May 1, 2009

Shirokuma Presents

Indigo Bar

You know that scene in Lost in Translation where these two dudes are wondering out loud to one another whether  or not its Bob Harris and they’re just out of frame? Playing at Indigo Bar was just like that for Rod and I…except our two dudes needed to hear each other over the roar of the crowd, and the crowd wasn’t roaring for us, but despite us.


“Bro, yeah. I see what they’re doing. They’re like connected.”




And bro, let me tell you, I was definitely dancing. I felt I did some really good work that night.  I honed in on Rod’s playing and felt like I really pulled it together.  To this day that painting remains one of my favorites of all time despite the shinnanigans.

And the shinnanigans are as follows:

- The place is an actual busy & hip bar filled with twenty-somethings getting drunk and setting the mood to no doubt boogie down to no less than two Kylie Minogue songs throughout the night.

- House music started playing right at the beginning of the set. We had to stop the performance, ask the bar to cut it off, and reset. Which is not an easy thing to do especially with TSC’s notorious vibe-sensitivity. (But which still wasn’t as bad as Anton’s sandy vaginitis sensitivity).

-The crowd was EXTREMELY close and may or may not have even have been aware that we were performing despite Rod’s necessary consistently loud drum playing.

Bro, Rod was not, like, dancing. He was put off not being able to really demonstrate any subtlety.

(Note: Anton was too busy and could not attend, but foretold most of the above.)




Painting owned by Martin Wilson.

Oct 26, 2008

SOUND Festival – Aberdeen


We had made it a habit of attending the SOUND Festival in Aberdeen every year we had been in the UK. This year was no exception. Since Serg was staying with us at the time, we figured it would make a great road trip/vacation. I managed to book us a gig at a nice venue in Aberdeen, and we were off. The car was loaded to capacity with the three of us, a massive canvas (to be assembled at the venue), quilts/pillows, and quite a bit of gear.

Since this was more of a ‘solo’ show, with some support, I planned for a different type of setup. I went with a nearly all Ciat-Lonbarde setup running a Sidrassi, Cocolase, Namasitar, and Radio Zither. There was also a toy piano and a banjo.

We broke the set into three sections. The first was some solo improv on toy piano + electronics. This was followed by an inspired performance of ‘The Ocean’s, Like, Right There’ from my eventual Jew Point Owe release. Last came a ‘cover’ of Regina Spektor’s Apres Moi, and by ‘cover’ I mean we used it as a setup for some very noisy, noisy, improv. It was intense.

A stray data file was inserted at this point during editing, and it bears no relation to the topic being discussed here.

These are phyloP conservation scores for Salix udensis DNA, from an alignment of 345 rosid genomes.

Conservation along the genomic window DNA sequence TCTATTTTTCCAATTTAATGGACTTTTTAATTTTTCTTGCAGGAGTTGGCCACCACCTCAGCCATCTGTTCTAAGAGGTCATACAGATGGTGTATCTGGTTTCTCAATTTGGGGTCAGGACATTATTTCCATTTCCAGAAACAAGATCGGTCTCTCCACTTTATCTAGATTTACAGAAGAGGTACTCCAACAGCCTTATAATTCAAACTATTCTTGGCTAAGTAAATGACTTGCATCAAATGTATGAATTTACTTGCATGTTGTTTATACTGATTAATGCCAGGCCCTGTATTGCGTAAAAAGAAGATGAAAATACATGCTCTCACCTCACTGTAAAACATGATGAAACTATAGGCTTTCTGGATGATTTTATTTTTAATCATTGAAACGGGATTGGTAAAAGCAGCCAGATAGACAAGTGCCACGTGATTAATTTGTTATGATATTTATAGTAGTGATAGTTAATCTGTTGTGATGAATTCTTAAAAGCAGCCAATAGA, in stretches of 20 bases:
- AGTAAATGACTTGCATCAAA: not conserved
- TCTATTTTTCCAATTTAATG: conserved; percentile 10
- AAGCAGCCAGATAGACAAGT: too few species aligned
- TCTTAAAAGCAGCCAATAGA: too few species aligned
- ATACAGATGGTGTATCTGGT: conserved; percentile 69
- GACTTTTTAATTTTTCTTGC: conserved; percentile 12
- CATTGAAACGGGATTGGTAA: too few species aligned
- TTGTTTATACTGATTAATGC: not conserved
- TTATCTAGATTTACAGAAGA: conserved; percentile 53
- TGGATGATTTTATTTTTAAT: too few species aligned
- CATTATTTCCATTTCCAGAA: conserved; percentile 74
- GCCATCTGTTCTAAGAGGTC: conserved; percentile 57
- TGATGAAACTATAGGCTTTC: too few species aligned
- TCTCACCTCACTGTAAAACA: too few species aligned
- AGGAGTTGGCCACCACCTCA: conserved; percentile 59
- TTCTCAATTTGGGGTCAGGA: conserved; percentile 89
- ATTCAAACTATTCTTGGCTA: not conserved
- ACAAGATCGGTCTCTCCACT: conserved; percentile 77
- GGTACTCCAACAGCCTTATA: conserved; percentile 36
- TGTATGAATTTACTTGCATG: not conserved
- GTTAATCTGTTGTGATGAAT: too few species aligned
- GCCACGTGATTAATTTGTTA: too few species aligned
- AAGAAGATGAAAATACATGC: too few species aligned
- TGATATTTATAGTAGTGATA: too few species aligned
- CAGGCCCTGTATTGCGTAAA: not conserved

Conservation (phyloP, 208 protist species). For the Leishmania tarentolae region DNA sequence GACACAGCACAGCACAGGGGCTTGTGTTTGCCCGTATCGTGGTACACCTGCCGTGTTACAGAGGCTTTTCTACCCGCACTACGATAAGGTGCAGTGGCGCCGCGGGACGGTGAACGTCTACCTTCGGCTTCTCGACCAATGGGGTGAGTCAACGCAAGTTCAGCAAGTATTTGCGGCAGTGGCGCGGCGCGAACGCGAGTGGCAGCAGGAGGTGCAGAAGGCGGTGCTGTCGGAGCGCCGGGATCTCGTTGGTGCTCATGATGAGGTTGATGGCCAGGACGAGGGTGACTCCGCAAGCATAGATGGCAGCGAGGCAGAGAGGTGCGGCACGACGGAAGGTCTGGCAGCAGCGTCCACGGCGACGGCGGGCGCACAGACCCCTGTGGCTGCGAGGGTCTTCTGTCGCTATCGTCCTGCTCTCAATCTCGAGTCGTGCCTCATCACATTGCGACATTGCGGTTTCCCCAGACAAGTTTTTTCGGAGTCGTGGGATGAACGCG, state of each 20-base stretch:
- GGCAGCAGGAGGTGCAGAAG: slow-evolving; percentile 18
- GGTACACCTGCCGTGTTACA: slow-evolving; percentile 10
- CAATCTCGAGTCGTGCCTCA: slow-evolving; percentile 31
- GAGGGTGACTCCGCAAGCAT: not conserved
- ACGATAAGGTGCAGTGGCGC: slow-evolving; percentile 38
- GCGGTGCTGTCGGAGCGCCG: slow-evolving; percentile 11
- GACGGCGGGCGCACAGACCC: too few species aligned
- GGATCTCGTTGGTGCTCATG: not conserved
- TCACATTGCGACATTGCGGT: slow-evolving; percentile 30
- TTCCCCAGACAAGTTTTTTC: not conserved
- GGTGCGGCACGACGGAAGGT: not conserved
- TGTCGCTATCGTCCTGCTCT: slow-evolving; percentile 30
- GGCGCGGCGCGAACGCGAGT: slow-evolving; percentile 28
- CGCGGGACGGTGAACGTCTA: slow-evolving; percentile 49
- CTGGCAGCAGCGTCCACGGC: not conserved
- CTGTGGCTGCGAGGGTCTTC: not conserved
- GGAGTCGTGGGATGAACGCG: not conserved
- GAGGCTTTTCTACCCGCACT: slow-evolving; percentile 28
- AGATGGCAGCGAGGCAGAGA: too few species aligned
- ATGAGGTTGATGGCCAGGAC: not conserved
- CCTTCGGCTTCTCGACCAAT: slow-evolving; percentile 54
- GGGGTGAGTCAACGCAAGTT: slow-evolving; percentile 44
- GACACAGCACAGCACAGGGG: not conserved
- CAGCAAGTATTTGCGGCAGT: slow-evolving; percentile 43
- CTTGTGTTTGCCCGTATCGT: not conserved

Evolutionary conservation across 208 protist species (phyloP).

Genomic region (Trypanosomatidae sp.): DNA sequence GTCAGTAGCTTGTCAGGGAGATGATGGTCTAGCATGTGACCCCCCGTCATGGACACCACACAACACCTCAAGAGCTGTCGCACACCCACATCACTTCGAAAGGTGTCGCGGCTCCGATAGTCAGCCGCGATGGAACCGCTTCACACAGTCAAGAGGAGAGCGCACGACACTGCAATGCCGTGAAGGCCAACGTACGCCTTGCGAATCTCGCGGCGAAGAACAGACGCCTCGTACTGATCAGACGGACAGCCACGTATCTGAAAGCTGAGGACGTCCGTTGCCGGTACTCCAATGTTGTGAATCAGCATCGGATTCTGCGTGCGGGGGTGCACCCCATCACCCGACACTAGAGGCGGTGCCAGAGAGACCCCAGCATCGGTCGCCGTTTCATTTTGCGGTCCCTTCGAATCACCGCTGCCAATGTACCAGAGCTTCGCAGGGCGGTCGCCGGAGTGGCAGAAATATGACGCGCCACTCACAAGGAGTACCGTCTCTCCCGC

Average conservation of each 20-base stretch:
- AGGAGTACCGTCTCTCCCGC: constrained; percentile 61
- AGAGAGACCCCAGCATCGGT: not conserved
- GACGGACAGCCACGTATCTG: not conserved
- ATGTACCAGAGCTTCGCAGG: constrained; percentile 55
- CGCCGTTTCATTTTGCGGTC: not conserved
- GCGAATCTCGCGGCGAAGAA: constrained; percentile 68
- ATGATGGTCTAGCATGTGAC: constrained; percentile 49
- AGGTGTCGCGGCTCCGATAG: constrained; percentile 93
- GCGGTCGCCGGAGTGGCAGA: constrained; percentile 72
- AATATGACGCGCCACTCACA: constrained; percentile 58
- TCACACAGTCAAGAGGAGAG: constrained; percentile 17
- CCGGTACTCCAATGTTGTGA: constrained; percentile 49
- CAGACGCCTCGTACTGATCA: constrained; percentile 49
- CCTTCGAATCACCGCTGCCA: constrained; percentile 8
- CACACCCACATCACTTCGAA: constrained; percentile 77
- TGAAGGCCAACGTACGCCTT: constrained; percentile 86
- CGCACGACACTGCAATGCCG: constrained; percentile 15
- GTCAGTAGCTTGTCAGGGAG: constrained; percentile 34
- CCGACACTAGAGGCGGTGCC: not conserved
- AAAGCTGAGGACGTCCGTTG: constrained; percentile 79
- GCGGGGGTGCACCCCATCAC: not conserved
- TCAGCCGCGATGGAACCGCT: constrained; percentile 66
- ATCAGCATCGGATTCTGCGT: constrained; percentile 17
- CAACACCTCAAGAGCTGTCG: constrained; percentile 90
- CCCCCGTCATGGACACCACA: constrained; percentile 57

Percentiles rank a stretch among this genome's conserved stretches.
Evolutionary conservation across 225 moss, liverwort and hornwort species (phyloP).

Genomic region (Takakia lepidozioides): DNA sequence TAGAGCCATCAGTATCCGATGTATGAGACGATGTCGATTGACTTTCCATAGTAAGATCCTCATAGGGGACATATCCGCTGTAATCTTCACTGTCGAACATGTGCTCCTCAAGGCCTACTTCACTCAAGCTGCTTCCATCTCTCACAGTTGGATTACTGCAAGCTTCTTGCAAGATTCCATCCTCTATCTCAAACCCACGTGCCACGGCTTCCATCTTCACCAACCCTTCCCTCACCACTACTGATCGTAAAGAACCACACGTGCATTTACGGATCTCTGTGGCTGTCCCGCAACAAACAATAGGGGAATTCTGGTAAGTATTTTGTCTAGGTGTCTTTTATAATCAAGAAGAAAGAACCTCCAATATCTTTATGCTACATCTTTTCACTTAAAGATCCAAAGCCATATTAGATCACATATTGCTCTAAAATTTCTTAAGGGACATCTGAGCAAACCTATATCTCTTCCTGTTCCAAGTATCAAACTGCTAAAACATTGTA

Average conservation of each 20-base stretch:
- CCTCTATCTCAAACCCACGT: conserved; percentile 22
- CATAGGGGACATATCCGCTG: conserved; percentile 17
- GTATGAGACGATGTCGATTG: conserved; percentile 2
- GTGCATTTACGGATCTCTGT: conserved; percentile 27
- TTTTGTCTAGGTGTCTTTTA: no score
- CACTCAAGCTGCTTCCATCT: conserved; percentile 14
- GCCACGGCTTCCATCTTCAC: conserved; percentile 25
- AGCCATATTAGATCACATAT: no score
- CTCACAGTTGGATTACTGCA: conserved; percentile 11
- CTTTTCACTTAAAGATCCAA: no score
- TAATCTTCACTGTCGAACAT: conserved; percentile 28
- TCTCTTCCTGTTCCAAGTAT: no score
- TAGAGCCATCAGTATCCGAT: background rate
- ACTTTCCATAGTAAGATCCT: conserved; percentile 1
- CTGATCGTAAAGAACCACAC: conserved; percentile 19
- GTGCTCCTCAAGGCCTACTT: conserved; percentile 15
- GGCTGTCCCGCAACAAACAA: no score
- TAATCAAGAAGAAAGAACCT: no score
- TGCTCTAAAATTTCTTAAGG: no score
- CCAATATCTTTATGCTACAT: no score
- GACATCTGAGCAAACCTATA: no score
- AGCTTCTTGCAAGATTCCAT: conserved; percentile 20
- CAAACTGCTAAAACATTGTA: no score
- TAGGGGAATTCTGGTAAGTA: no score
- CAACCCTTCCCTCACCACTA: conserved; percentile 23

Angie made a beautiful painting, using lots of tape, which created some great sounds when being applied/removed.





Painting owned by Bill Thompson.

Oct 11, 2008

Sans of Gilbert – Recording Session

Blank Canvase - the sans of gilbert
Finally got around to doing a studio recording. We just did our first gig as a four piece and it went splendidly well, so we decided to capture that lineup of Rodrigo, Angela, Anton, and Serg.

Here are some pictures from the recording session.

Sep 27, 2008

Blank Media Presents


This performance was shared with the incredible Caro Snatch who had as guest the talented Mr. Mark “Shirokuma”. This line up of TSC included myself on electronics and a processed microphone with Anton, Angela and Rodrigo on their usual set ups of guitar, paints and drums, respectively. During Caro’s set I brought in a frankfurter to eat inside Fuel, which happens to be a vegetarian establishment. I was immediately accosted by some hipster with a curly mustache who asked me to take my wiener outside. I grudgingly ate my hot dog by a dumpster, in the rain, without shoes. After Ms. Snatch’s spellbinding set we took the stage.

The performance was inspired. Split into two sets, the first half was marked by an abrupt yell by yours truly, hollering, “Choke on my frankfurter!” or some shit as Rodrigo threw all manner of cymbals, pots, sticks and bobs in my direction. And, oddly enough, I got a chance to speak to my whiskered, meat-abhorring nemesis about the incident later at Anton’s digs. All was swell.

As I recall the quartet was hot fire that night, displaying a range of dynamics and flexible improvisation, bolstered by Angie’s acrylic drips, strips and splatters; clumpy, dense, sponge colored textures. I added sweeps of circuit noise and foreign vocal timbres to the backdrop of Anton’s aeriform wall of loops and layers as Rod worked with tonal and percussive deviations. He had a tube in his mouth, for God’s sake. To top it off Angie was swarmed by onlookers marvelled at the final product of her painting, and if I remember correctly she sold that painting that very night.

Not bad. Not bad at all.



Painting owned by Laith Gibani.



Takahashi's Shellfish Concern merges sonic and visual information into a single transmission during improvised performances. I think we're all exploring consciousness, and I want to realize with every thought and expression that I am that through which the universe speaks. TSC helps me in trying to do this. We are based in Manchester, England.

Angela Guyton
Rodrigo Constanzo
Anton Hunter